After conducting an income audit, we calculated that our retirement income has the potential of declining by 20% – 30% for 3-12 months. This estimation gave us the motivation to immediately cut our expenses by ~30%. If our income doesn’t decline over the next 3-12 months, then we will have stretched our savings. If our income does decline, then we were prepared.

After analyzing all your income sources, figure out which sources can use more help. Also look for investment opportunities.

3) Focus On New Ways To Boost Income

It’s important to always figure out ways to boost income and wealth. Many great businesses were created during the 2008-2009 financial crisis. I’m sure many great businesses will be created today.

To boost wealth, first start with the easiest opportunities and work your way up. If you have a day job, the easiest opportunity is to do more work and be more visible. Employers are looking to cut further and many of those jobs that have been eliminated are never coming back.



During the pandemic, I identified the following income opportunities and took action.

Income Opportunities During A Crisis

  • ONIG Financial Blog. I’ve been publishing three personal finance articles a week on ONIG Financial Blog since July 2009. Why not write more and be more entrepreneurial? I made an announcement in my newsletter that I would “run through the finish line.” As a result, I’ve decided to publish four articles a week until the lockdowns are lifted. Not only is there an endless amount of things to talk about, there’s a strong correlation with effort and reward.
  • Bought more dividend stocks. After writing my stock market bottom prediction post in March, I decided to buy more stocks during the sell-off. I couldn’t properly time the bottom with all my capital, but I did manage to buy over $100,000 worth of the S&P 500 in March in my taxable retirement account and $30,000 in my daughter’s 529 plan and $5,000 in my son’s 529 plan. Although I’ve sold all the stock I bought in March to de-risk, the stock I bought in my two 529 plans remain.
  • Hunt for more rental properties. Real estate prices move much slower than stock prices due to transaction costs, inspections, and financing needs. Regardless, I’m currently aggressively searching for real estate deals from property sellers who are the equivalent of stock sellers when the S&P 500 was below 2,400. These “Doomers” are hard to find, but they are out there. I got preapproved for a mortgage in order to amass as much capital as possible to make a no-financing contingency offer. I believe the easy recovery money has been made in the stock market. The biggest opportunity is now in real estate.
  • Create another digital product. My severance negotiation book is one of my best investments that has also provided the most amount of value to buyers. Every time I get feedback about how someone got a severance up to 1,000X greater than the cost of the book, I get pumped! I should create another product given I have the platform. It’s just not easy to get the motivation to start. Here is a recent book testimonial that reminded me I should create more.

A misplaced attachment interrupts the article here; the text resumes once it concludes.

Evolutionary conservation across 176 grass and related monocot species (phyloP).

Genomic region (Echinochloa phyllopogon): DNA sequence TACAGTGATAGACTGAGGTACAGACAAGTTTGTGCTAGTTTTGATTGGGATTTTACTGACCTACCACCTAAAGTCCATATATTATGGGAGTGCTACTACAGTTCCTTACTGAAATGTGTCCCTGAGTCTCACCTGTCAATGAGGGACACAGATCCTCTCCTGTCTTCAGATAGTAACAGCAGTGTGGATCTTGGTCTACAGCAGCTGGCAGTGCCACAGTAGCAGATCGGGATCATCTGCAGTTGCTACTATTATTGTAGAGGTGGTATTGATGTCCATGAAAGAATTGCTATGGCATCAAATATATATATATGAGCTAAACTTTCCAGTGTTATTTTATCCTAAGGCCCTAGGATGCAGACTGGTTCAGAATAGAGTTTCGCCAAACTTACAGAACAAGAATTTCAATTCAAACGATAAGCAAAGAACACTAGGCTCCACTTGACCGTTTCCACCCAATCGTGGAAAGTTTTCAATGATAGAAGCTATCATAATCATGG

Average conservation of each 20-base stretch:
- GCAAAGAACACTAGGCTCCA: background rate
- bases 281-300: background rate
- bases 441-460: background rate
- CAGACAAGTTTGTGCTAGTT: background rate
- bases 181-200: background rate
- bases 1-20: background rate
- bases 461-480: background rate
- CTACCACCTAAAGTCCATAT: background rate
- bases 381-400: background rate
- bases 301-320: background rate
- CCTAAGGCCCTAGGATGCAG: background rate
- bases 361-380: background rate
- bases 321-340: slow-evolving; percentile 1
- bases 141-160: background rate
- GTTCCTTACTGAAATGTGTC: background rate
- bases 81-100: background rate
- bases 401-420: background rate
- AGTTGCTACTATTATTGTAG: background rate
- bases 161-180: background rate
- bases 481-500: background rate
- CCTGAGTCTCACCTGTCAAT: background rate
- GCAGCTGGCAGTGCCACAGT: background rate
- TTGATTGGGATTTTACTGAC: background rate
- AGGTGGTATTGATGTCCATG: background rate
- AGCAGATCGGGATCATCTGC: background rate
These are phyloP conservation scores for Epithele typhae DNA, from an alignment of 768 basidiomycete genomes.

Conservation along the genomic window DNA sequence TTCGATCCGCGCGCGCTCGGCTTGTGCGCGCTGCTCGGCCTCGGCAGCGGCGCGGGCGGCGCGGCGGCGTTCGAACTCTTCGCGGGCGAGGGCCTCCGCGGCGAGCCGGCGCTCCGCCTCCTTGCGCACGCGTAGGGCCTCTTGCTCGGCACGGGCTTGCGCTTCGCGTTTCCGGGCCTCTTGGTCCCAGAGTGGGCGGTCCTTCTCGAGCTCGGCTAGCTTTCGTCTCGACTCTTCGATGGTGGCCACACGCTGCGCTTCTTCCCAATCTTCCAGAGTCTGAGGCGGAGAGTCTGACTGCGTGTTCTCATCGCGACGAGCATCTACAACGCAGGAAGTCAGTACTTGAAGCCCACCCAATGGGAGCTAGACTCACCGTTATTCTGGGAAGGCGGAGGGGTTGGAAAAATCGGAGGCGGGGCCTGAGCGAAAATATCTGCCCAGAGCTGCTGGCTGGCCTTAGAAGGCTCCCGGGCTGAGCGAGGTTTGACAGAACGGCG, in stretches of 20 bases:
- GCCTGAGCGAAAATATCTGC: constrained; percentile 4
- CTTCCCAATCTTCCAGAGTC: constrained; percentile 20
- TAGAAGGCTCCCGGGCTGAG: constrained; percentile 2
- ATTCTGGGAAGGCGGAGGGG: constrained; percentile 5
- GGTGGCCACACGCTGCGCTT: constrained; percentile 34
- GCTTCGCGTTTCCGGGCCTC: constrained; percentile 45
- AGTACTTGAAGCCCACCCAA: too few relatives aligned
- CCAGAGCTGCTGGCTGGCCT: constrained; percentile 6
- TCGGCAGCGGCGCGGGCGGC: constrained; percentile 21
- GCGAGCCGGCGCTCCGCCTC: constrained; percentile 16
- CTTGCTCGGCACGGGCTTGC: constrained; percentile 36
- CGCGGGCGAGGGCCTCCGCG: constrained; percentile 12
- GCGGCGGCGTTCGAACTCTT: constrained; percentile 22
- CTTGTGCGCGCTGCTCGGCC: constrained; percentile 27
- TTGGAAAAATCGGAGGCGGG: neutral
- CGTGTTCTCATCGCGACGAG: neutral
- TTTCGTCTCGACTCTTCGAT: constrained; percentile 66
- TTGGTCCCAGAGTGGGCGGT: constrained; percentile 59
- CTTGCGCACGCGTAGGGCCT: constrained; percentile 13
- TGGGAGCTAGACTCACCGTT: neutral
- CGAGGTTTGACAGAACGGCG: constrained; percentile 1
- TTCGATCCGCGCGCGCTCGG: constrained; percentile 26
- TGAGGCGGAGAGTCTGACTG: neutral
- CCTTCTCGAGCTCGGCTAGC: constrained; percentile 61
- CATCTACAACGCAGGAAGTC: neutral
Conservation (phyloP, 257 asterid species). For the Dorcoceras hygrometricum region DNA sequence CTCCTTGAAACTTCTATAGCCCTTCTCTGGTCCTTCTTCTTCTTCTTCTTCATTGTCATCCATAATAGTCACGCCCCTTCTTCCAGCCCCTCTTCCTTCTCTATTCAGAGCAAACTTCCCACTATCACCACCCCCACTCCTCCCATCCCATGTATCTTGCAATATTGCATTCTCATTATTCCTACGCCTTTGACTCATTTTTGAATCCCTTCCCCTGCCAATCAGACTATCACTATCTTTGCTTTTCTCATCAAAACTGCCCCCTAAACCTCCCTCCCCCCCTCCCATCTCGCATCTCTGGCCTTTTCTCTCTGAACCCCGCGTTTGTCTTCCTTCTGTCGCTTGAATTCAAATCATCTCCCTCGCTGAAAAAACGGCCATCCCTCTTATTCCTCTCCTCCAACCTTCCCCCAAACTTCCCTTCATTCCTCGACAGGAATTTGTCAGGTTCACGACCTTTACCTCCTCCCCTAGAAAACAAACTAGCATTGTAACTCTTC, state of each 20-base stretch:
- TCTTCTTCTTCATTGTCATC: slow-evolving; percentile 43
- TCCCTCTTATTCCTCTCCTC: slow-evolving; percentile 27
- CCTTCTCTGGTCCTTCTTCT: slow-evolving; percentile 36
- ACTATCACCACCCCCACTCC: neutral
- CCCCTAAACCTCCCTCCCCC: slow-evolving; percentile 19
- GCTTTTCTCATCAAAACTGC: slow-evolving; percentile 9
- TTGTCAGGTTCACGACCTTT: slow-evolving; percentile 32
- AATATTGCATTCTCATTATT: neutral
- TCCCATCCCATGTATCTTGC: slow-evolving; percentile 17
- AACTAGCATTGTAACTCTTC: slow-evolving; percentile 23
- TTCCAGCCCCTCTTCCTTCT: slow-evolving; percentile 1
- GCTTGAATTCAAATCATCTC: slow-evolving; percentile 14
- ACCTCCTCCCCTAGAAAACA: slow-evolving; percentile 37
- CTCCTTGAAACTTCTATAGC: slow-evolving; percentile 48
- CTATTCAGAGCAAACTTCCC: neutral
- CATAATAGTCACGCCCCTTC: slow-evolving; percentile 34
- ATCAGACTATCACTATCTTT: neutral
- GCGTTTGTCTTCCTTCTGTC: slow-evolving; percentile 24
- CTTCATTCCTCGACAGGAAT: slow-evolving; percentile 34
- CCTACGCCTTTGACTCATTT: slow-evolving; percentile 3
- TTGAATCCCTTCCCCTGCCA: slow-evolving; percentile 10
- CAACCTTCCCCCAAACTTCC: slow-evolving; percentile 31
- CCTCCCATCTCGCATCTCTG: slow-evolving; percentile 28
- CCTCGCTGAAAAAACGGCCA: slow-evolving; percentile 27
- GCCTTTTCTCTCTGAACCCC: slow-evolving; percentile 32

Severance Success Story

Hi Sam, I was just laid off today and start my new gig (with a raise) on Monday. Hard to believe I was just paid a $80K severance for a job I was planning on leaving! AND I got it during a pandemic.

I follow many of your philosophies (got my first house through a love letter, haven’t paid a broker in three real estate transactions and am a big believer in the side gig) though I am not nearly as disciplined as you. Also too nervous to leave day jobs for the side gig, even though the side gig made more money for us last year than me and my husbands day jobs combined.

Anyways, the engineered layoff was a first for me. I had bought the book for my sister a few years ago. I was excited to dust it off last month. The book was perfect. Just wanted to say thank you.

  • Start another website. I have a couple other websites that bring in around $1,000/month semi-passively for the past 10 years. These websites are updated about once a quarter on average. As a result, the income is not included in my passive income reports. I should not only put more muscle behind these websites, I should also start a new one. For those who’ve been waiting to finally start their own website, now is the time. Not a day goes by where I’m not thankful I didn’t start ONIG Financial Blog during the last crisis.

Taking Action Until The Recovery

When chaos strikes, it’s easy to feel paralyzed and do nothing. The general advice is to sit tight and hang on until an eventual recovery.

Instead of doing nothing, I encourage everyone to figure out where you can cut excess spending, analyze your existing income sources, and aggressively look for new financial opportunities.

You will feel great taking action.

Many fortunes are made during times of uncertainty. As the saying goes, “never let a crisis go to waste.” Use this opportunity to change your future for the better!

Stay On Top Of Your finances

During times of uncertainty, it is more important than every to stay on top of your finances. To do so, the best free tool to use is by Personal Capital. In addition to better money oversight, you can run your investments through their award-winning Investment Checkup tool to see exactly how much you are paying in fees and whether you are properly allocated based on your risk tolerance.



After you link all your accounts, use their Retirement Planning calculator. It pulls your real data to give you as pure an estimation of your financial future as possible using Monte Carlo simulation algorithms. There’s no rewind button in life. Make sure you have your finances in order.

Personal Capital Retirement Planner Free Tool
Personal Capital’s Free Retirement Planner

Readers, what are some things you are doing during this latest crisis to improve your life? Have you tightened up spending? What are some specific ways in which you’re boosting your income and your income sources?